Three More Chicago Cops Charged for Cover Up in Laquan McDonald Fatal Shooting Death

Justice is getting closer and closer to being served in the case of the Laquan McDonald fatal shooting. It was recently reported by DNAinfo that a grand jury was prompted to indict three Chicago police officers for the part they played in 17-year-old Laquan’s October 2014 murder.

The grand jury’s decision is a strike against the “code of silence” illegally upheld by the Chicago Police Department. The officers in question have been charged with conspiracy, obstruction, and misconduct.

The CPD officers are Joseph Walsh (48), Thomas Gaffney (43), and Detective David March (58) – and all of them are facing charges for trying to cover up evidence of what really happened between McDonald and his shooter, Chicago Police Officer Jason Van Dyke that October night. Patricia Brown Holmes, the prosecutor for the case, announced the officers’ indictment on Tuesday (June 27), citing that the officers broke protocol in a number of ways, including lying and purposely deceiving investigators.

“It is unacceptable to obey an unofficial code of silence,” Special Prosecutor Patricia Brown Holmes stated at a news conference. “The indictment makes clear that these defendants did more than merely obey an unofficial ‘code of silence,’ rather it alleges that they lied about what occurred to prevent independent criminal investigators from learning the truth.”

Among other things, the indictment says that Gaffney, Walsh, March, and an unnamed fourth person referred to as “Individual A,” all came together following the shooting in efforts to “conceal the truth facts of the events surrounding the killing of LaQuan [sic] McDonald… to shield their fellow officer (identified only as Individual A) from criminal investigation and prosecution.”

As a result, each of the men involved are facing felony charges for their roles in the alleged cover up revolving around this controversial homicide case.

CNN reports that Chicago Police Officer Jason Van Dyke (39) has been indicted on 16 new charges, not including the six counts of first-degree murder charges he is currently facing. These new charges, as well as the charges he had already accrued, are Dyke’s consequences for the part he played in the fatal shooting death of the teenager.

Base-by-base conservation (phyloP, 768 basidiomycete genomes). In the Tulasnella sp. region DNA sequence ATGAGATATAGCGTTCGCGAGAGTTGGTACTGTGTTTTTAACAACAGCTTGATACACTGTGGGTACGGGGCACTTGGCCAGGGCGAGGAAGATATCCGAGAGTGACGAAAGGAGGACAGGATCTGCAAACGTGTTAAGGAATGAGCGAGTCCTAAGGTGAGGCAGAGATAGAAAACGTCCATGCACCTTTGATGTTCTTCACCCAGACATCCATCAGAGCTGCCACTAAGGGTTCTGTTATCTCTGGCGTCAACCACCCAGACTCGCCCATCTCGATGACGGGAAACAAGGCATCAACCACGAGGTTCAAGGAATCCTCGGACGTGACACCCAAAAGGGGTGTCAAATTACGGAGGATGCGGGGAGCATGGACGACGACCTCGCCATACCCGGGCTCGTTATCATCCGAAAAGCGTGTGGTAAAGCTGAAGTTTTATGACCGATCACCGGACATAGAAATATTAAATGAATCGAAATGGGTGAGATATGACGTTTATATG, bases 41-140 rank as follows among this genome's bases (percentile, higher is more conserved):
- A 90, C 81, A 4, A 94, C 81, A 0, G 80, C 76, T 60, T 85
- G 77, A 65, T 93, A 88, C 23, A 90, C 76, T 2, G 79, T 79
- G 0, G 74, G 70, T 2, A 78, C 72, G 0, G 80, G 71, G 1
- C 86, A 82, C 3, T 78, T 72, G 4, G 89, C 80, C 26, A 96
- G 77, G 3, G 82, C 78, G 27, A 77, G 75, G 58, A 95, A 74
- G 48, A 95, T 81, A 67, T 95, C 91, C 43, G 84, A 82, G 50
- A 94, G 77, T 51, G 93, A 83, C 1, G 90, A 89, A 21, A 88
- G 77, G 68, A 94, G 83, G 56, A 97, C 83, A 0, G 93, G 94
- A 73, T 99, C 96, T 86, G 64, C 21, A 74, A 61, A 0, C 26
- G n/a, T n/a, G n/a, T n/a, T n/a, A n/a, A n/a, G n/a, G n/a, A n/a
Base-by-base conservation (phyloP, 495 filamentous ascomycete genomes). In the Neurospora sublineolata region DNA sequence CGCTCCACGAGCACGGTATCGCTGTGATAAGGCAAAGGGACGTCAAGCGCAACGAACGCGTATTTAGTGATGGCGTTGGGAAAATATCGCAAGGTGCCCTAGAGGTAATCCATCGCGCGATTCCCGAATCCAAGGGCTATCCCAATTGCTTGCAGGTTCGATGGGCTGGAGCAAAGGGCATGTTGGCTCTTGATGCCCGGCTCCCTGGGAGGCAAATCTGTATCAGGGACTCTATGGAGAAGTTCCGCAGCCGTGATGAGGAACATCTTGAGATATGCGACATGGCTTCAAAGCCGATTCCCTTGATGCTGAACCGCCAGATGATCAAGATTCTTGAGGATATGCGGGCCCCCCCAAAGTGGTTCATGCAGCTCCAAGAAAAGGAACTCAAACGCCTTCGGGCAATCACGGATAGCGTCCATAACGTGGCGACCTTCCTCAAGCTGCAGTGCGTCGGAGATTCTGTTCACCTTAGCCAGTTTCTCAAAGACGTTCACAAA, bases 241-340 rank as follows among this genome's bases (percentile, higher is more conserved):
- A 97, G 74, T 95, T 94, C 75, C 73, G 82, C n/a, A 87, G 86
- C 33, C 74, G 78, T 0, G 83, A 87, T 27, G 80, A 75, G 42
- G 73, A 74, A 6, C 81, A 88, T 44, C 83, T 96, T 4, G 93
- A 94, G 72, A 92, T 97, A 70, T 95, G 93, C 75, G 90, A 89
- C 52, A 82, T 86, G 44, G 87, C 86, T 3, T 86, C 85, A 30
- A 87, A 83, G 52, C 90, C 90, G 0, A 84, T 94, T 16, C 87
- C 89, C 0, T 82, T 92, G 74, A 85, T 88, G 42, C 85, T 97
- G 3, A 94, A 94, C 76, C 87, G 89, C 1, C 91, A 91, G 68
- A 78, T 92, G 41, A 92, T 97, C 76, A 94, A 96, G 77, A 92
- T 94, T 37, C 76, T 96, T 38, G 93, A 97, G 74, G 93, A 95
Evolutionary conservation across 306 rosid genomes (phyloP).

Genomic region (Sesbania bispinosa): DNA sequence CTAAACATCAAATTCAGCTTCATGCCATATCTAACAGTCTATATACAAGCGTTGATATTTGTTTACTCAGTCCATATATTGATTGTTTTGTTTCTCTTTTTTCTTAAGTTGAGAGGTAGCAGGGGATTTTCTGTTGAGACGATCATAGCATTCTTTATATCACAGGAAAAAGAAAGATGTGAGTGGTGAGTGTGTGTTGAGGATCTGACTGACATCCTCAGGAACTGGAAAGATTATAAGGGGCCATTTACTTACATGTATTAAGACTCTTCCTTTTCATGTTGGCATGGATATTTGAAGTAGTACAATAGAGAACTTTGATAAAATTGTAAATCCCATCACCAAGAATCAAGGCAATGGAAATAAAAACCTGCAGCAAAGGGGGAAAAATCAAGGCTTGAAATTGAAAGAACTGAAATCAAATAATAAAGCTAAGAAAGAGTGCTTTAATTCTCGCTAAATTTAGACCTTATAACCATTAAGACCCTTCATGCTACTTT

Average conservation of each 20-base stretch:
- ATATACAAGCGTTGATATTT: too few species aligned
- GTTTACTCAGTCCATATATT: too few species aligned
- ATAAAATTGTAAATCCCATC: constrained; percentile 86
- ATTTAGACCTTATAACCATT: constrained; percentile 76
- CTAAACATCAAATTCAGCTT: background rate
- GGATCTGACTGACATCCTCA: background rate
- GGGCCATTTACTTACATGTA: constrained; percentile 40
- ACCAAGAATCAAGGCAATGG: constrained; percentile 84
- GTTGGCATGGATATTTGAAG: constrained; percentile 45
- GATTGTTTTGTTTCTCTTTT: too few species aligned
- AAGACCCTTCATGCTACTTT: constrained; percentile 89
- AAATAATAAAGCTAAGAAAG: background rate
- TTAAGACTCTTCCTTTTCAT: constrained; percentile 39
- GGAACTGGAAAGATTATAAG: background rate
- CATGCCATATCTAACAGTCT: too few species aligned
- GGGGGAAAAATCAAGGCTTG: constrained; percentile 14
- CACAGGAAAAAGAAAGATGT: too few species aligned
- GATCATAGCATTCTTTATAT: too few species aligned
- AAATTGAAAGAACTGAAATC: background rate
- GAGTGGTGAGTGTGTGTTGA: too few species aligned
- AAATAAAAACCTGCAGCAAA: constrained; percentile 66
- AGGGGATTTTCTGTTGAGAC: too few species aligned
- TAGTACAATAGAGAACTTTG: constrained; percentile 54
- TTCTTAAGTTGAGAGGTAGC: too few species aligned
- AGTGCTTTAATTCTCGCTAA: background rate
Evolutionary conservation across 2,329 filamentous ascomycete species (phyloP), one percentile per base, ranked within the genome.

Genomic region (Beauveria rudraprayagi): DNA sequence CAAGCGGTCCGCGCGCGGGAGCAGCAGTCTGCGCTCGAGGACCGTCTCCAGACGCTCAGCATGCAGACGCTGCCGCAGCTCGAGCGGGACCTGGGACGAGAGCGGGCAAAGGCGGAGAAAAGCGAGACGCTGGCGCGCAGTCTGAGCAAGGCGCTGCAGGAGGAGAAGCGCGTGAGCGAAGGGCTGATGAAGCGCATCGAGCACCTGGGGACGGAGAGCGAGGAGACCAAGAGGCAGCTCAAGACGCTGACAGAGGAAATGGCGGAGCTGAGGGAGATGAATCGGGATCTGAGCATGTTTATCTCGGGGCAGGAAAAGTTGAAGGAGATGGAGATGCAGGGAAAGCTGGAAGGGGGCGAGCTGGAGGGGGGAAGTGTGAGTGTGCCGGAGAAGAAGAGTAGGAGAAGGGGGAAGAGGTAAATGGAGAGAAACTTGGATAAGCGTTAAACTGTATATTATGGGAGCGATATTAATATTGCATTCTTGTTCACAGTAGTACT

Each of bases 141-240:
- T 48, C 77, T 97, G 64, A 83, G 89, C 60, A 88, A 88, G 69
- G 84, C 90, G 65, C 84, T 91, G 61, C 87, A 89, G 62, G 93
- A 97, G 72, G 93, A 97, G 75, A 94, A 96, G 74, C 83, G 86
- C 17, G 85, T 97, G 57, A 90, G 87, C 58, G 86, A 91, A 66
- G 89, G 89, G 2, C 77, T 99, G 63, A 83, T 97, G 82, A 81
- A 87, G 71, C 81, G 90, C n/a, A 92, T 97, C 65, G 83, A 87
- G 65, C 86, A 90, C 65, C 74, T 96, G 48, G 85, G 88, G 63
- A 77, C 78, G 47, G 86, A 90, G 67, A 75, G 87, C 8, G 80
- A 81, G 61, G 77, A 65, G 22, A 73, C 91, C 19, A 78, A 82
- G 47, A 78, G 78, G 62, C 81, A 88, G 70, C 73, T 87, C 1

Van Dyke is currently out free on bond for charges of first-degree murder, official misconduct, and aggravated battery.

Chicago Police Superintendent Eddie Johnson moved to fire seven officers involved in the cover up of McDonald’s shooting and its aftermath last fall, including Van Dyke.

On the night of October 20, 2014, it had been reported that the teen was seen stealing truck radios and was armed with a 3-inch blade. Chicago officers called for a Taser via a radio request. Alongside his partner, Van Dyke responded to the call, but did not indicate that they had a Taser. Van Dyke arrived on the scene, and less than 30 seconds later, opened fire on McDonald, shooting him about six seconds after exiting the car. Within 14-15 seconds, Van Dyke had fired 16 rounds into McDonald’s body, emptying his clip.

McDonald was pronounced dead at 10:42 pm.

Initial reports from police about the incident implicated McDonald as the aggressor and caused police supervisors to rule the case as a justifiable homicide, within the parameters of the police’s use of force guidelines. The reports left out how many times McDonald was shot and painted McDonald as “crazed” before he lunged at the police, refusing to put down his knife. Van Dyke told investigators that he feared for his life.

Video recordings of the shooting told a different story. In the footage, officers confronted McDonald. When they did, McDonald used his knife to slice one of the tires of a patrol car and its windshield. Verbal instructions were given, but McDonald ultimately decided to walk away from police. That is when officers requested Taser backup.

Shortly after, Van Dyke can be seen in the footage, advancing on McDonald while McDonald was still walking away with his back turned away from the officer. The first shot was fired in that instant. After that first shot, McDonald spun around and fell to the ground. Even though he lay on the ground wounded, Van Dyke continued to fire shots into him, culminating with a total of 16 bullets into McDonald’s body.

After being released because of a court order in November 2015, the footage of McDonald’s unjust death sparked public and media outrage, as well as citywide protests.

The officers charged with the shooting cover-up are expected to report to their arraignment on July 10.

Photo Credit: iStock

Sheriden Chanel is a twenty-something writer, Beyoncé enthusiast, and lover of all things visual art. Keep up with her and her musings on social via @indiebyline.

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